Anthony: It all comes down to one single factor and that is labor costs. Because when we’re trying to replace physical keys, the markets where they are the biggest pain point are markets where the labor cost is the highest. This really points to markets like the US and Europe and other developed markets around the world, such as North Asia, Australia, Singapore, et cetera. In fact, over in the US and Europe, we see a lot of applications that have started to use our products that we never thought they’ll be doing. For example, in utility management, car sharing, and in Australia as well, tennis courts, when you want to book tennis courts, the tennis reservation can also go keyless with our Iglooworks solutions to allow you to book for an hour or two. Over in Europe, we’re seeing a lot of parcel drop off and pickups, companies that have started to work with us to enable them to have a much more seamless way of delivering packages to people.
Whereas if you’re looking at the developing markets, the push towards smart access for smart cities and smart homes is a trend that we’re seeing picking up, but we do believe that the time will take a bit longer because the pain might not be as strong. Over in Southeast Asia, we’re seeing successes more around the real estate property developer for smart homes. So especially if you look at Thailand, which is one of our fastest-growing markets over in Southeast Asia, many of the top property developers are working with us to design smart homes and smart apartments for the residential properties as well as mixed-use commercial buildings that they’re building within Thailand itself, followed closely by Vietnam and some other markets in Southeast Asia.
When we’re trying to replace physical keys, the markets where they are the biggest pain point are markets where the labor cost is the highest. This really points to markets like the US and Europe and other developed markets around the world, such as North Asia, Australia, Singapore, et cetera.
Paulo: That’s really interesting that you ironed that out and laid that out for our listeners. Going back to that trajectory, right, oftentimes we hear two growth trajectories, either you’re a Singapore company that goes regional from day one and tries to capture that or you’re an Indonesian company that tries to capture that big market, but you guys are doing a third trajectory, which is Singapore company, but going global. As a Singapore company going global from day one, what are the advantages that you see with coming from Singapore that will really help you as you look towards the US and Europe and expand over there?
Anthony: The Singapore market has been very helpful for us. And I think the ecosystem that the Singapore government has put in place has also been very helpful for us. Being a Singapore company allows us to leverage on the various government agencies and assistance programs that have been put in place. Two in particular that I would like to bring up.
The first one is Enterprise Singapore that supports many small, medium enterprises to upgrade and internationalize. We have been beneficiaries of many of the grants that they put up there for us to use. And specifically with internationalization, we have been tapping on their extensive network globally to be able to find distributors, go for trade shows, find potential clients all around the world, through the network that they have set up. And they were the ones that helped us springboard. In fact, our very first partner in the US was an introduction from Enterprise Singapore back in about four years ago.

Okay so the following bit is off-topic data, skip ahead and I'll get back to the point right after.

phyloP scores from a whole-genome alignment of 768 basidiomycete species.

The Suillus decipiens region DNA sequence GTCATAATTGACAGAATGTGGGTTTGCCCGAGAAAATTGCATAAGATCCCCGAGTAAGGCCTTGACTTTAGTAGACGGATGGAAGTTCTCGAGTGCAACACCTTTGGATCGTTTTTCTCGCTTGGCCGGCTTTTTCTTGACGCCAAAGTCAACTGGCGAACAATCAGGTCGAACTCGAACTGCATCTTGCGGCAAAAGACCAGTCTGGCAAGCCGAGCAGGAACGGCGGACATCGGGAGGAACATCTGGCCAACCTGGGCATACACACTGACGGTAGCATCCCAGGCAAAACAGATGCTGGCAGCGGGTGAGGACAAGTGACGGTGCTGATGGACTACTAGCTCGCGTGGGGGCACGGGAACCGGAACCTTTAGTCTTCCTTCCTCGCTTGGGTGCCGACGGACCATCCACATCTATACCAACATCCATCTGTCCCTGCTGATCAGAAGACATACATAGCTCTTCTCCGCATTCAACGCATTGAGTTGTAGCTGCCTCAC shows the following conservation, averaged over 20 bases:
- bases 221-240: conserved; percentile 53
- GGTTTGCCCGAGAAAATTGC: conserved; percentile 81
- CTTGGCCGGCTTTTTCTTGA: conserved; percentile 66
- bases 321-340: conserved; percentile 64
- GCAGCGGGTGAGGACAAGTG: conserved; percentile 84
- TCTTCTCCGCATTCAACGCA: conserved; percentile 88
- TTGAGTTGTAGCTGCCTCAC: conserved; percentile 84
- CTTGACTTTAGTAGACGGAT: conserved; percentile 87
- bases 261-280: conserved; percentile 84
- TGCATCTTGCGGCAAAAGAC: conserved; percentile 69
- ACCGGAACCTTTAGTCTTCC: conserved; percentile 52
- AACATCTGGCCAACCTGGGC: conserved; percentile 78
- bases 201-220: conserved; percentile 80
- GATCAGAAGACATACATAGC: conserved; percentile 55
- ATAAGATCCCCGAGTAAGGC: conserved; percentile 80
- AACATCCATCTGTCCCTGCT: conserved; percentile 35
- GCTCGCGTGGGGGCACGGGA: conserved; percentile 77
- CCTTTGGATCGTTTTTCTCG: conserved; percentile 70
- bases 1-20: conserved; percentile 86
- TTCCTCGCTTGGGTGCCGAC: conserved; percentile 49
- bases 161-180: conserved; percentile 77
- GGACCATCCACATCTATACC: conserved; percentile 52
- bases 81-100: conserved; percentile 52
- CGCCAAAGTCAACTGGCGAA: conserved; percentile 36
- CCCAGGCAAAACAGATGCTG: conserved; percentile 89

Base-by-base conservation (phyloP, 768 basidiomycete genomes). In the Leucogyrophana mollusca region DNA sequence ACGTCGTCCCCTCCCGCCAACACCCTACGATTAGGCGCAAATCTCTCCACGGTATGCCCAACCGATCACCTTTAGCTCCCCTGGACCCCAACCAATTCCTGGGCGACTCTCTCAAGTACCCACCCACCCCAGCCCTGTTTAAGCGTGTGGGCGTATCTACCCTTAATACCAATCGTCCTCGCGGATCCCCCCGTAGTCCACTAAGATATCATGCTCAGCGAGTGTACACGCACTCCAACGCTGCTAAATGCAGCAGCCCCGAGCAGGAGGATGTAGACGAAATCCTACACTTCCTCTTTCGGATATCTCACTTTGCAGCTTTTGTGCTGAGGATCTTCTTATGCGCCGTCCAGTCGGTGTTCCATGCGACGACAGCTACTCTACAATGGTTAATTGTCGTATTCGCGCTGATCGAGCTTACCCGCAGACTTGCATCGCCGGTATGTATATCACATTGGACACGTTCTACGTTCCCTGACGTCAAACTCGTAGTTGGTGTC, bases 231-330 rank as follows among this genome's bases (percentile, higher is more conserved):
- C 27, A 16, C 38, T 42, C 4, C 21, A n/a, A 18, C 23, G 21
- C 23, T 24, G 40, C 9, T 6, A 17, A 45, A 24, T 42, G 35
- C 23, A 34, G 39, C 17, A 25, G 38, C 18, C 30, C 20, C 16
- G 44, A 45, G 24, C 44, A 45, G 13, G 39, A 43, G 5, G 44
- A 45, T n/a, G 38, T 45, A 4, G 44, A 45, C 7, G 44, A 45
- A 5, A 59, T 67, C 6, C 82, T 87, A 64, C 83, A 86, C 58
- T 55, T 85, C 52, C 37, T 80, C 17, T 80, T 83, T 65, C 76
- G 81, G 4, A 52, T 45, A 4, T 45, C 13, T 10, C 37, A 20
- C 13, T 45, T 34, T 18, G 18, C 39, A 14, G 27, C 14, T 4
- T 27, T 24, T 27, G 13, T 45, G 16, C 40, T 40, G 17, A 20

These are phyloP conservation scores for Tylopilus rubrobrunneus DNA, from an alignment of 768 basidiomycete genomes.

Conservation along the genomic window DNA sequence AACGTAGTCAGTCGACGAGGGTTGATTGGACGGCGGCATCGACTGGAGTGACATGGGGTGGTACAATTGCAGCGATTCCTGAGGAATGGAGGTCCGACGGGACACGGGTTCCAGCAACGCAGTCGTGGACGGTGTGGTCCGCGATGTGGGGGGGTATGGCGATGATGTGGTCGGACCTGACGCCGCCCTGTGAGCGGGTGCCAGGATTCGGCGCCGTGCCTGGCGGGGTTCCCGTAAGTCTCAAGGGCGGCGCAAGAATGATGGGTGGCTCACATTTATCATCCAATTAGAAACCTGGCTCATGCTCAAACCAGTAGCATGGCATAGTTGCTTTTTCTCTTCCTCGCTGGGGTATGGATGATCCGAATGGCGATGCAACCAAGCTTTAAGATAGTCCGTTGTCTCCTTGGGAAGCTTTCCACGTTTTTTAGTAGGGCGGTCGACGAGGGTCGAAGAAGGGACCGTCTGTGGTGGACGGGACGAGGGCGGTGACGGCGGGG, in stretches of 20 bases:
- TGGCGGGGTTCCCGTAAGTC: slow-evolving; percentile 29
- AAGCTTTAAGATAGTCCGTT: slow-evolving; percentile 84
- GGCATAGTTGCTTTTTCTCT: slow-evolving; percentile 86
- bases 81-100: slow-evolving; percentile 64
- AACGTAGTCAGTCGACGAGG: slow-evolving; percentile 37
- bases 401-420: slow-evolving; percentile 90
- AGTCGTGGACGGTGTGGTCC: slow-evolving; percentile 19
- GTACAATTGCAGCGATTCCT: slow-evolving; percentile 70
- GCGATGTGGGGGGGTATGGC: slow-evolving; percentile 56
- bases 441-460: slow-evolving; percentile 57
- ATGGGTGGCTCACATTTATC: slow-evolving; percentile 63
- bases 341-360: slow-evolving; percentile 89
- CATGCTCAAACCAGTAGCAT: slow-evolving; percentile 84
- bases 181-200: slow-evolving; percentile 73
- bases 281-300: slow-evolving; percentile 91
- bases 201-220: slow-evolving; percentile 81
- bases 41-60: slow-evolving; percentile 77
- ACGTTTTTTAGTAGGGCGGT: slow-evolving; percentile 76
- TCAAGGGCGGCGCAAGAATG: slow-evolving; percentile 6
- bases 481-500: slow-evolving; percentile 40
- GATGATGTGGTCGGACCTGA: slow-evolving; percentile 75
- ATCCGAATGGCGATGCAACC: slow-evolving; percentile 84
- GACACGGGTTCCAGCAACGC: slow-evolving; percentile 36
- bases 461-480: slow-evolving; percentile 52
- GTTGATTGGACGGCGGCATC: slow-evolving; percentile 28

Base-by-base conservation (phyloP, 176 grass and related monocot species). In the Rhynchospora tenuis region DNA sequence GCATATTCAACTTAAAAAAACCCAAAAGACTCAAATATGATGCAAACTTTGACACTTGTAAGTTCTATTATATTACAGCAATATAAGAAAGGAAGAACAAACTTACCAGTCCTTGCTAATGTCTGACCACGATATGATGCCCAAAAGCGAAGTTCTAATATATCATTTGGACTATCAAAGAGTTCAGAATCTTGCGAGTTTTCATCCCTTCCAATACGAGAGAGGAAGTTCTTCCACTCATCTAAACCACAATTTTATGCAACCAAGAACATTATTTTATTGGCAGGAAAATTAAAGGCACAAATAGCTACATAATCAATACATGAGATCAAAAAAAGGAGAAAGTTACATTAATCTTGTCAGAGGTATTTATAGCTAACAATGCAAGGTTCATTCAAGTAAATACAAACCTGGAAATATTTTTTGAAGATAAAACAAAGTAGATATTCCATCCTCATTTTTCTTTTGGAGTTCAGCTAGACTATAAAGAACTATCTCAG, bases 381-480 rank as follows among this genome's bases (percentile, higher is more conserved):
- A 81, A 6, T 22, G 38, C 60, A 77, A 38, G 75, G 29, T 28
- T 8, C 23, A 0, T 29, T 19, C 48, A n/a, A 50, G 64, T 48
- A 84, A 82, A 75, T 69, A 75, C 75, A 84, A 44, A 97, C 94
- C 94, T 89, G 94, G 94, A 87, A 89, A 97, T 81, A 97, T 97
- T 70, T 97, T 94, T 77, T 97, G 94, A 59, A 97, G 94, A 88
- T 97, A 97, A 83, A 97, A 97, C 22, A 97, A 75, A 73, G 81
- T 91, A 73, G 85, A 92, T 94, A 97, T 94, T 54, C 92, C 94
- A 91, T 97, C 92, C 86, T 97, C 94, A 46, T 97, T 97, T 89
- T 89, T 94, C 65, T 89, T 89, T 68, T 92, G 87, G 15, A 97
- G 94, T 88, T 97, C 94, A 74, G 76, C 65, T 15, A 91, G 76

The second one that has been very helpful for us is IMDA, which is the InfoComm Media Development Authority of Singapore. They help to regulate the InfoComm sector within Singapore. So IMDA has a program called the IMDA Green Lane Accreditation program, and it helps to create enterprise software products and innovative hardware solutions that have been developed by Singapore companies, that are ready for government deployment as well as large-scale enterprise deployment. And in fact, we went through the program. They assisted us in getting our backend solutions, our software and hardware certified for cybersecurity, and also certified the company ready for large-scale enterprise clients. And through that, we got the accreditation program. And from there, we also managed to get quite a number of potential clients within Singapore, and also beyond Singapore as well.
But I think one of the important things that I feel that being a Singapore company is the amount of credibility in the brand that being based here gives you. Especially in this world during the pandemic where everyone’s working remotely, the most important currency in business is trust. And being able to honor contracts, documents that you put out there with your partners around the world and knowing that you will be good on your word, I think has been very important for us to do business, especially during this time. So I think we’re quite proud to share that during the past 12 months, we have not lost a single partner around the world. And a lot of it has been the way we carry out our work, the reputation that we’ve built with our global partners and being a Singapore company definitely contributes a huge part to that as well.
One of the important things about being a Singapore company is the amount of credibility in the brand that being based here gives you…we’re quite proud to share that during the past 12 months, we have not lost a single partner around the world. And a lot of it has been the way we carry out our work, the reputation that we’ve built with our global partners and being a Singapore company definitely contributes a huge part to that as well.